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I'm one man shop, creating a social site. If my site becomes popular, will the tech gods (i.e. techcrunch, mashable, etc.) look down on me for using Google App Engine instead of creating and developing my own cutting edge infrastructure from scratch?

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No offense, but if you have to ask, you probably aren't creating any cutting edge infrastructure. Just reinventing the wheel again. Look at the cost/benefits of Google app engine vs what you can create and make a decision. gods be dammed. –  Byron Whitlock Aug 11 '10 at 4:09
    
well, the social site is not to improve the tech landscape, but the social and cultural one. So, i agree, the infrastructure the social site needs will not required to be cutting edge. –  onejigtwojig Aug 11 '10 at 4:16

6 Answers 6

up vote 5 down vote accepted
  1. Techcrunch, mashable et al. are not tech gods.
  2. It's about being cost-effective. If GAE is right for you, then go for it.
  3. You shouldn't worry about what others might think about the infrastructure of your site. Focus on the content/service that you are going to provide and what others might think about that instead.
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Answer #1: No, TechCrunch et al often report favorably on sites that use fashionable cloud computing services as their back end.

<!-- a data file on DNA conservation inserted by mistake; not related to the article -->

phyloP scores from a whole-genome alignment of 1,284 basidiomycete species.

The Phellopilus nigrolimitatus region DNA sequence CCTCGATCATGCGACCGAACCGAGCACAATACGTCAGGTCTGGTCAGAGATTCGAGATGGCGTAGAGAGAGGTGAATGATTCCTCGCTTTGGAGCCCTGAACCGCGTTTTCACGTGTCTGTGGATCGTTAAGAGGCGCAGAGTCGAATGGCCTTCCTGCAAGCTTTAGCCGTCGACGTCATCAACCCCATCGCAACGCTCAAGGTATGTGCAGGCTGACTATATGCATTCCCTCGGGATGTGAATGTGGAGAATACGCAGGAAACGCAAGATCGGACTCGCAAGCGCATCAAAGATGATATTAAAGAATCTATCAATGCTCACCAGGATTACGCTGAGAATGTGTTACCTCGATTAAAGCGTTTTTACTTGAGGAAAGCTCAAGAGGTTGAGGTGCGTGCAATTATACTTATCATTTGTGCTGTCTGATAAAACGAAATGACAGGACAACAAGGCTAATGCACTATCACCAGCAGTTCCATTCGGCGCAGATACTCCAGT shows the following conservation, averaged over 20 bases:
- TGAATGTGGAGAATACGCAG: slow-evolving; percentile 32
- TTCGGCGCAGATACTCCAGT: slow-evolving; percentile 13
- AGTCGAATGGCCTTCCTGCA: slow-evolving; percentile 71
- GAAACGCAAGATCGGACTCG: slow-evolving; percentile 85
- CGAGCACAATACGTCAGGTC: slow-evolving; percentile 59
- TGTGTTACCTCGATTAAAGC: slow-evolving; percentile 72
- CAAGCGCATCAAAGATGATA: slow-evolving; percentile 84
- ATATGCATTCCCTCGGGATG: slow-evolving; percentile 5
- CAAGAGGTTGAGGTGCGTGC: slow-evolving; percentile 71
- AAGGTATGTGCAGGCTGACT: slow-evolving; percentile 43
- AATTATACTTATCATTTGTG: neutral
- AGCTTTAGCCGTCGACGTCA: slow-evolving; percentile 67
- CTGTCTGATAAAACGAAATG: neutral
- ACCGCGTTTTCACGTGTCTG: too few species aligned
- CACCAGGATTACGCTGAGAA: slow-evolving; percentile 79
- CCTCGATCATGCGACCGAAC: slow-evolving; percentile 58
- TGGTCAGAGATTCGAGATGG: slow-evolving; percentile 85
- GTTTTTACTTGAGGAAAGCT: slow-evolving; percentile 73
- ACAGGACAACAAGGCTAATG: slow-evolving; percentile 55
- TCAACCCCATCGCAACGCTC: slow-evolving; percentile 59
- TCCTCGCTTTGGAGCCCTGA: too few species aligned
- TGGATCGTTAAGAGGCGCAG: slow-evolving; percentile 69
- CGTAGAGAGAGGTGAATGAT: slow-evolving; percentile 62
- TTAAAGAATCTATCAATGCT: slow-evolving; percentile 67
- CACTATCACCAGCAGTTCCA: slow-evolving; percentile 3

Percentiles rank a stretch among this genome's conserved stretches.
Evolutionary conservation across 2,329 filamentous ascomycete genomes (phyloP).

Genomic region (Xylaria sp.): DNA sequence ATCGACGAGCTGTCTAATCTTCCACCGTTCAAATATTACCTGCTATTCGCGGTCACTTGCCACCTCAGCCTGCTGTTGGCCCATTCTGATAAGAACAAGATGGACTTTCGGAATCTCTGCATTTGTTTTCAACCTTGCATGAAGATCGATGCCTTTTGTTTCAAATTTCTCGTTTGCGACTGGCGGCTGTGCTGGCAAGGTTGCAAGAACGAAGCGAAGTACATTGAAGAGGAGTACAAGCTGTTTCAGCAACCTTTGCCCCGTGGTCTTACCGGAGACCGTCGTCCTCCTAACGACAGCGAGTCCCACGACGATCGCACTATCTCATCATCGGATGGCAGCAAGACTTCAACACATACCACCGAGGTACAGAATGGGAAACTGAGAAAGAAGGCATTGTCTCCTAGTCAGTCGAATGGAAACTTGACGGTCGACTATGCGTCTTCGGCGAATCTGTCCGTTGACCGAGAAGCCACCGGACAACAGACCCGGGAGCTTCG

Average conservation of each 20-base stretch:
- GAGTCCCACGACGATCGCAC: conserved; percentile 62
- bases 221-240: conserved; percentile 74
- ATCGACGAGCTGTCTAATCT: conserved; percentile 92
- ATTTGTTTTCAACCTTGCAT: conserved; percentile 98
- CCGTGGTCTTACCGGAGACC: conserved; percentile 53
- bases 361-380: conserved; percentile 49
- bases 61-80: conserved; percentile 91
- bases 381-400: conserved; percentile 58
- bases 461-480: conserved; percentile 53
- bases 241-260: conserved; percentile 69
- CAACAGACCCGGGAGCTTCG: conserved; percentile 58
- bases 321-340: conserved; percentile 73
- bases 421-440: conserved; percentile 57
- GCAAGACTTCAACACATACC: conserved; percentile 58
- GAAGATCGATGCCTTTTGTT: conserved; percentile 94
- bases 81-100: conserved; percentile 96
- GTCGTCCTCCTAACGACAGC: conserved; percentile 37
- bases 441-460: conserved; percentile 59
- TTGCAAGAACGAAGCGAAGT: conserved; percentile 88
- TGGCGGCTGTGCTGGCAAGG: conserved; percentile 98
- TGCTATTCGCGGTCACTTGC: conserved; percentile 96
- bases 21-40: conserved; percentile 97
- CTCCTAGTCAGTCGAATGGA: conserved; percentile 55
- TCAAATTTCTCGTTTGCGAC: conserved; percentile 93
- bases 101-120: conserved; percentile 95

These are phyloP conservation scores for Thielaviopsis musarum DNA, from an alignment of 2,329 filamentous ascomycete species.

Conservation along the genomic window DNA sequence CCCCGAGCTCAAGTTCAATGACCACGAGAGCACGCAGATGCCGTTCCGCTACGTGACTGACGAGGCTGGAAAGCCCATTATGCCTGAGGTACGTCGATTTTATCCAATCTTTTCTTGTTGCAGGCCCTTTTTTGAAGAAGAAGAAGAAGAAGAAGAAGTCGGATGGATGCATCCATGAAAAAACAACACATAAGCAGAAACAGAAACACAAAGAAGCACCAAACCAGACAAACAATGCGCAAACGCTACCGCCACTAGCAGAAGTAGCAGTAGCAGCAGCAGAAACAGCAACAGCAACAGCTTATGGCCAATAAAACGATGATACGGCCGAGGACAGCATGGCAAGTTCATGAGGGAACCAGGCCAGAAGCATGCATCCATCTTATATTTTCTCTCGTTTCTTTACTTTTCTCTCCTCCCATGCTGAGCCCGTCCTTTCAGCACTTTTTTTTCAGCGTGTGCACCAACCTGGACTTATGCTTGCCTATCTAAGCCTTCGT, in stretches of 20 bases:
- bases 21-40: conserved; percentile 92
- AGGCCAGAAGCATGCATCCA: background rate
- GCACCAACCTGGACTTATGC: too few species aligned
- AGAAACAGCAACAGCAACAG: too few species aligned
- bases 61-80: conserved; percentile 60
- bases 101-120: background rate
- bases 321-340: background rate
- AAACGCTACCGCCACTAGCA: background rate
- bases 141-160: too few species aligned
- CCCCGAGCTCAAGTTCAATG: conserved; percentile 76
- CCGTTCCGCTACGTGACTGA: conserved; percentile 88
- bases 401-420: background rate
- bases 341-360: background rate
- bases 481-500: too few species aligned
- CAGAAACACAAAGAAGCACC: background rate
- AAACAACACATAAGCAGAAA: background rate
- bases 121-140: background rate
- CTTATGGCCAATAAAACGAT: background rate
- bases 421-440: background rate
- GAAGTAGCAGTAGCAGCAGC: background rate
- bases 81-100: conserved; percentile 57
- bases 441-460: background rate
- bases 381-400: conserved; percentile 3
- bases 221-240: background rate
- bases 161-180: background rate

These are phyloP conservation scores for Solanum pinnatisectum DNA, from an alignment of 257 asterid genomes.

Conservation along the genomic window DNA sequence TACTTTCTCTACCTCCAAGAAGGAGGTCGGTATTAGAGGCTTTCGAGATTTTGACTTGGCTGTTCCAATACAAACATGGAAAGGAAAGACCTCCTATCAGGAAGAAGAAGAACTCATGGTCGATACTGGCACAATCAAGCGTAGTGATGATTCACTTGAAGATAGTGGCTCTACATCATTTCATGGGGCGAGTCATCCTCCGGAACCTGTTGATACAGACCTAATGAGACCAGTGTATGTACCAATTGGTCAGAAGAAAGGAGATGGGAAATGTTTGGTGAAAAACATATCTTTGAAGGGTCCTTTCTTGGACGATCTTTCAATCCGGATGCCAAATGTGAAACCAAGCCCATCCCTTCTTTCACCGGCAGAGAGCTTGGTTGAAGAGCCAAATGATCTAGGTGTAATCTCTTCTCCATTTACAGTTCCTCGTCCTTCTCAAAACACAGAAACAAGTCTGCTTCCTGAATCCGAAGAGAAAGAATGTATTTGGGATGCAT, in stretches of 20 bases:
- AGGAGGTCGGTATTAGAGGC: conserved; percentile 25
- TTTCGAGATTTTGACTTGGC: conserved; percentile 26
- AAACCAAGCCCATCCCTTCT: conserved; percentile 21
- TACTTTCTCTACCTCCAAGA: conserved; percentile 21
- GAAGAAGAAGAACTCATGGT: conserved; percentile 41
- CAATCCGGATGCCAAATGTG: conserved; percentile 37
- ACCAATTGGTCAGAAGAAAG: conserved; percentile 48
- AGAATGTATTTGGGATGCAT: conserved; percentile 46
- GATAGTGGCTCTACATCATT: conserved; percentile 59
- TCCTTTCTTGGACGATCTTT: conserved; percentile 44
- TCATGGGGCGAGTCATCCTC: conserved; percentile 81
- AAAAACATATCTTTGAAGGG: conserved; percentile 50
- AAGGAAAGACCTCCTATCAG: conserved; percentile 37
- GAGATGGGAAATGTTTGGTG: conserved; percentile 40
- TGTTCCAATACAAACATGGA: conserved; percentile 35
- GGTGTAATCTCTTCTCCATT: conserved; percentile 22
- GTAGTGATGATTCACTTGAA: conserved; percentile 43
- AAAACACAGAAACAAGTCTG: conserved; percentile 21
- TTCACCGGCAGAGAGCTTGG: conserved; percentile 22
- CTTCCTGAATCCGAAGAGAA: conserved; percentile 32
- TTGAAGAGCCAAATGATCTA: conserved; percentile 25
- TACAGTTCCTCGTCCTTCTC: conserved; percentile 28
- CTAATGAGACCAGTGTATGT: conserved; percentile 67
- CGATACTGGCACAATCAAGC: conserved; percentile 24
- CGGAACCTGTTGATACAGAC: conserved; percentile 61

Answer #2: Who the heck cares what the so-called "Tech Gods" think about your implementation details? What matters is whether you can efficiently build a service that customers want at a profitable margin. The opinions of wannabe and never-were journalists are irrelevant to a business plan and in any case nothing impresses like actual success.

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+1 exactly. Journalists aren't engineers. They report on what engineers are doing. –  Byron Whitlock Aug 11 '10 at 4:15

No. "Don't reinvent the wheel" is one of the core tenets of programming; this goes for infrastructure too - if GAE fits your infrastructure needs, then go for it.

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There are a number of sites using Google App Engine that get pretty good buzz. One is WalkScore.com

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Perhaps if you considered it from a different angle? If you develop your site with GAE you should end up with an application that can scale quickly to meet increasing traffic. If your site becomes popular, you will certainly be 'looked down upon' by the tech gods if the site starts falling over.

As everyone else has said, if GAE is a good fit for your site/app, use it. 99% of your users won't even know the difference.

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Why would it matter? unless you are getting the sort of traffic that facebook is getting why do you want to waste so much time trying to redo what could be done sucessfully. And if it flops no big loss.

And TechCrunch = not TechGods. What a Heretic!

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